Shukan Asahi (June 15) takes us to a “retro café” in Tokyo’s Nihonbashi where nine men and nine women are engaged in light banter. It looks like – and in fact is – a “konkatsu party,” a party for people in quest of a marriage partner.
This one’s a little different though. First, the talk is remarkably animated, with few of the awkward silences that generally bedevil these gatherings. Secondly, though the language is unmistakably Japanese, a Japanese eavesdropper – if we dare imagine such a thing – might have difficulty following the conversations. What’s “BL”? Or “fujoshi”?
BL means boys’ love and “fujoshi” are women who like manga and anime with BL themes. Are we oriented now? This is marriage-hunting among the otaku – those who, mostly with pride, shun as much as possible the physical, three-dimensional, living, breathing, sweating world and indulge instead their all-absorbing interest in manga, anime and computer games.
Otaku by now are so pervasive they are almost mainstream. The word is understood worldwide. Abroad they are “cool Japan” personified. And yet at home, not everyone takes to them. Cool they may be, but women looking for mates have tended to look elsewhere. Otaku themselves – the males at any rate – were notoriously skittish when it came to the opposite sex.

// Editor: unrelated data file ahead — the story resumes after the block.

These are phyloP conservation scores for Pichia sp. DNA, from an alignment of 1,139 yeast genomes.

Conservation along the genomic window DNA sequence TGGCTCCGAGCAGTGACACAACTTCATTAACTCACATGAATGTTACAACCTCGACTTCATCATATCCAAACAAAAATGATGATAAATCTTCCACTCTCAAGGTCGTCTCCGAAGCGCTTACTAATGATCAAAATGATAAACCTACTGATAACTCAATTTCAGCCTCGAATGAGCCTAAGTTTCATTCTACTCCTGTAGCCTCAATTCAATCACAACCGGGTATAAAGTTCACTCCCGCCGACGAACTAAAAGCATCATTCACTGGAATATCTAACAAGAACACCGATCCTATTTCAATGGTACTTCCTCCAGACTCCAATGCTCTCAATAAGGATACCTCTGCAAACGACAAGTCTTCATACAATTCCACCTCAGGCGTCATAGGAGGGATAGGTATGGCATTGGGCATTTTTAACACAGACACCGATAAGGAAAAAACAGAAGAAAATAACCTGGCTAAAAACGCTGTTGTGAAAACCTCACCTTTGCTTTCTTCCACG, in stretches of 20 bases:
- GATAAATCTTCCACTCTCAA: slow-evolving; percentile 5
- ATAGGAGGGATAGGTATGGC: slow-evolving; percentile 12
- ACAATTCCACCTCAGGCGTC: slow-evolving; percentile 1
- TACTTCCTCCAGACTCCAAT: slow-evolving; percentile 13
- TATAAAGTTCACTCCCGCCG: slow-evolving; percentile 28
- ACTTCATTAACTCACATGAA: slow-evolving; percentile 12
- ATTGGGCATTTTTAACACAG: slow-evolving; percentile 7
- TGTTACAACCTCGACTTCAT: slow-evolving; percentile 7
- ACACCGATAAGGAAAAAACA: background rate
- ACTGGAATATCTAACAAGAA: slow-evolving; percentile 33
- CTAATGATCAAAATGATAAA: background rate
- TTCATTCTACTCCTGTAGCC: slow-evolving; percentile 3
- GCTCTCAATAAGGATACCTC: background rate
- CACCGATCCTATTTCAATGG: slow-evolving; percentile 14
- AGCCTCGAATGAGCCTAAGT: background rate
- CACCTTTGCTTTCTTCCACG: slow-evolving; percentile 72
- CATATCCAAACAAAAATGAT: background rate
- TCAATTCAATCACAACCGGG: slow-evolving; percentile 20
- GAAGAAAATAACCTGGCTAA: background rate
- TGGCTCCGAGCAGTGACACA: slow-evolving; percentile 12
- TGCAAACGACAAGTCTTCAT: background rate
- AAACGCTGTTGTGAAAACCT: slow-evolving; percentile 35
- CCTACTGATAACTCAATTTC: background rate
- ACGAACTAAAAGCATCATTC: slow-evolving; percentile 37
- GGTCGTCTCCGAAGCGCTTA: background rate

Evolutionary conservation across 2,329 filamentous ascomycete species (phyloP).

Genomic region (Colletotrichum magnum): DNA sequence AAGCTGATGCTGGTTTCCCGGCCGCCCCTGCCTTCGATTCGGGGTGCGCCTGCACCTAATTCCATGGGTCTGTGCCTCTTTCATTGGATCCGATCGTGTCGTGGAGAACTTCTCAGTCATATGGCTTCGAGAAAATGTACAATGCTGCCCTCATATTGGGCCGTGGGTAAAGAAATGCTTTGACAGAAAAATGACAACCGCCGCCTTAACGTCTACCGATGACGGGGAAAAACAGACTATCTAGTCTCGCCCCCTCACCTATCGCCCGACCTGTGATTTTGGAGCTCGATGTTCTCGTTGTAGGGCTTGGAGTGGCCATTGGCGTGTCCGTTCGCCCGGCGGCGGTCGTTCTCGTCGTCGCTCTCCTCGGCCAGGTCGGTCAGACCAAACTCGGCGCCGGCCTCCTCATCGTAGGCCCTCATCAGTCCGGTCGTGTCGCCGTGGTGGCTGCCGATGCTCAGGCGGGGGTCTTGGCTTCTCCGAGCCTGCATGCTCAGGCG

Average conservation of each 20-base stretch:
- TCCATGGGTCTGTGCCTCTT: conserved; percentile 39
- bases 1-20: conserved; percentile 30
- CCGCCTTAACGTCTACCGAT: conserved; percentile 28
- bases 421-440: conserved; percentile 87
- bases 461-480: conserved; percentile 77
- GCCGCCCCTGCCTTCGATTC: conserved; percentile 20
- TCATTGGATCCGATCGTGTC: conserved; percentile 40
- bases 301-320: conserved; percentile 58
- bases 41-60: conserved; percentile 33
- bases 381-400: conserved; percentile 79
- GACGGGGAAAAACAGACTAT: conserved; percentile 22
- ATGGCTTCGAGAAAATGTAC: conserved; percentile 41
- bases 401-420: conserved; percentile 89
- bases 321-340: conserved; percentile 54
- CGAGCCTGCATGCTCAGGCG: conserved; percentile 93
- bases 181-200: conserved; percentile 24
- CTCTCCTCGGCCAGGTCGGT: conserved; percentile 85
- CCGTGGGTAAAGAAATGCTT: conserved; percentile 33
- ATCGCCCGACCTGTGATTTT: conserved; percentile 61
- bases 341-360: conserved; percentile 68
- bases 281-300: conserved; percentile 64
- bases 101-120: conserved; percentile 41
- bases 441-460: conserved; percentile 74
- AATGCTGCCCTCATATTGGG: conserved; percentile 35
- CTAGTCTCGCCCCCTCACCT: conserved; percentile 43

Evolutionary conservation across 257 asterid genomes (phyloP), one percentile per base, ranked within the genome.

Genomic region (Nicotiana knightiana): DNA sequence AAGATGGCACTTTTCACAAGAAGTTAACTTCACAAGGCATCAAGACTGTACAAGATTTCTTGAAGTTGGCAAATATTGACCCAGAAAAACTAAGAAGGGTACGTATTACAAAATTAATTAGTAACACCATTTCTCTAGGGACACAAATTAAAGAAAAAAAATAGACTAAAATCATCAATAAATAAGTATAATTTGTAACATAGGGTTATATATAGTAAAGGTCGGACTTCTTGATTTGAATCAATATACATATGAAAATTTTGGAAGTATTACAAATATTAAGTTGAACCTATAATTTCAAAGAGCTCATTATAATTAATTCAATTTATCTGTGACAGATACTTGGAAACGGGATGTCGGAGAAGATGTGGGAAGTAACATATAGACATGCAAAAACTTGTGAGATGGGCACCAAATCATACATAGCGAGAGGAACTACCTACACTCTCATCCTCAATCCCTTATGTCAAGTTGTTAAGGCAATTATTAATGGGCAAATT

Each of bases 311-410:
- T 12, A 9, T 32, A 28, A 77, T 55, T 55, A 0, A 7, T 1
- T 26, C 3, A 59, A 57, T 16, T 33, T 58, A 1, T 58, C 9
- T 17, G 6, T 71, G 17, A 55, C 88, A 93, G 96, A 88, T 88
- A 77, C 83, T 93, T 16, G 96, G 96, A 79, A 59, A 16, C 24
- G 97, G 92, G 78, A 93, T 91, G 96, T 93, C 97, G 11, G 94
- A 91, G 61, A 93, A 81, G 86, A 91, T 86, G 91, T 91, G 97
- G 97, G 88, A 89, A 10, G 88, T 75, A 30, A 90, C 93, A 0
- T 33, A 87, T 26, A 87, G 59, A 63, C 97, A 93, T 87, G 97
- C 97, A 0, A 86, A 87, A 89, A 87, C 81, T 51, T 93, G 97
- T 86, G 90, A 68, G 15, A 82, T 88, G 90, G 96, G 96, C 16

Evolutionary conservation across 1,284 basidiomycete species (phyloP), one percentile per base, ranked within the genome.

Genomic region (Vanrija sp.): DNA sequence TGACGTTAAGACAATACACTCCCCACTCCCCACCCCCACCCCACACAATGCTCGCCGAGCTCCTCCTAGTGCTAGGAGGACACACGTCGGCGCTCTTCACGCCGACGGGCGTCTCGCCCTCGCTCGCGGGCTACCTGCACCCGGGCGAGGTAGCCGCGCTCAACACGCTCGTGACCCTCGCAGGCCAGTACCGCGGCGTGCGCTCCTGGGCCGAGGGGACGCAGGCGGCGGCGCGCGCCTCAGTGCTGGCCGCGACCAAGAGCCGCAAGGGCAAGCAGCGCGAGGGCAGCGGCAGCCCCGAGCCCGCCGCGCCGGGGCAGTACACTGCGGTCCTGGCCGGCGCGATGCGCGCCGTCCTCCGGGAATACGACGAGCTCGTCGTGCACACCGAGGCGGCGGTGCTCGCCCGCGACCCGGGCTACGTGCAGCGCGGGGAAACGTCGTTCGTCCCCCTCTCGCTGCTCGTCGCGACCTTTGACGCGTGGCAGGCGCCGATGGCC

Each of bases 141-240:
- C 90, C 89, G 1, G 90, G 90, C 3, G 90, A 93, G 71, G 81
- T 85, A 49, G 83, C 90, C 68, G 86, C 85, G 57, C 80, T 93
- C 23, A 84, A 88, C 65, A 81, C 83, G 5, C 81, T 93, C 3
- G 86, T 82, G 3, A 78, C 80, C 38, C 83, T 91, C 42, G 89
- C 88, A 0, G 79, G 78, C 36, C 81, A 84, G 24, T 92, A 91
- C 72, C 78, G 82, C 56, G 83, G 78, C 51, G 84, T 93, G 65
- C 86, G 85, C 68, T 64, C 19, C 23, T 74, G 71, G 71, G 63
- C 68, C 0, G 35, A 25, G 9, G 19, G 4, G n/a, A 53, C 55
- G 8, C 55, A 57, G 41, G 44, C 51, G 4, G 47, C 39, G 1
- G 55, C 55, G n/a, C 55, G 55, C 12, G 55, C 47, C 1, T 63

Not anymore, says Shukan Asahi. All of a sudden otaku men find themselves much sought after. One sign of changing times: organizers of the Nihonbashi café event report 30 applicants for every place available. Another: within two hours, five couples have formed and gone off on their own. That’s more than half, and better by far than the 30% rate typical of non-otaku konkatsu events.
Why are women, otaku and non-, lately reversing themselves on the desirability of otaku men as marriage partners? It all boils down, according to experts Shukan Asahi consults, to a shift in women’s aspirations. Once they demanded “the three highs” in a man: high academic background, high income, and high height – better a tall husband than a short one. That’s out now. In instead are “the three heis.” The character “hei” means average, mediocre, ordinary. The three heis are ordinary appearance, average income, and mediocre lifestyle.
It was the bursting of the economic bubble in the mid-1990s that deflated the three highs, and the 2008 Lehman Shock that inflated the three heis. The Lehman Shock brought Japan to the abyss of economic collapse. It was a shattering experience. High living suddenly came to seem like skating on ultra-thin ice. Better lower one’s sights, thought many women. A man with a modest salary is less likely to throw his money away. A plain appearance means other women will leave him alone. An unimposing lifestyle keeps a man content with the humdrum but after all satisfying pleasures of home and hearth.
Otaku men may be unimposing and unthreatening – but does their immersion in virtual and cartoon worlds leave them time and energy for husband- and fatherhood? It’s a point and a concern, women concede. Hardcore otaku might not fit the bill. “Otaku light” is what they hope for.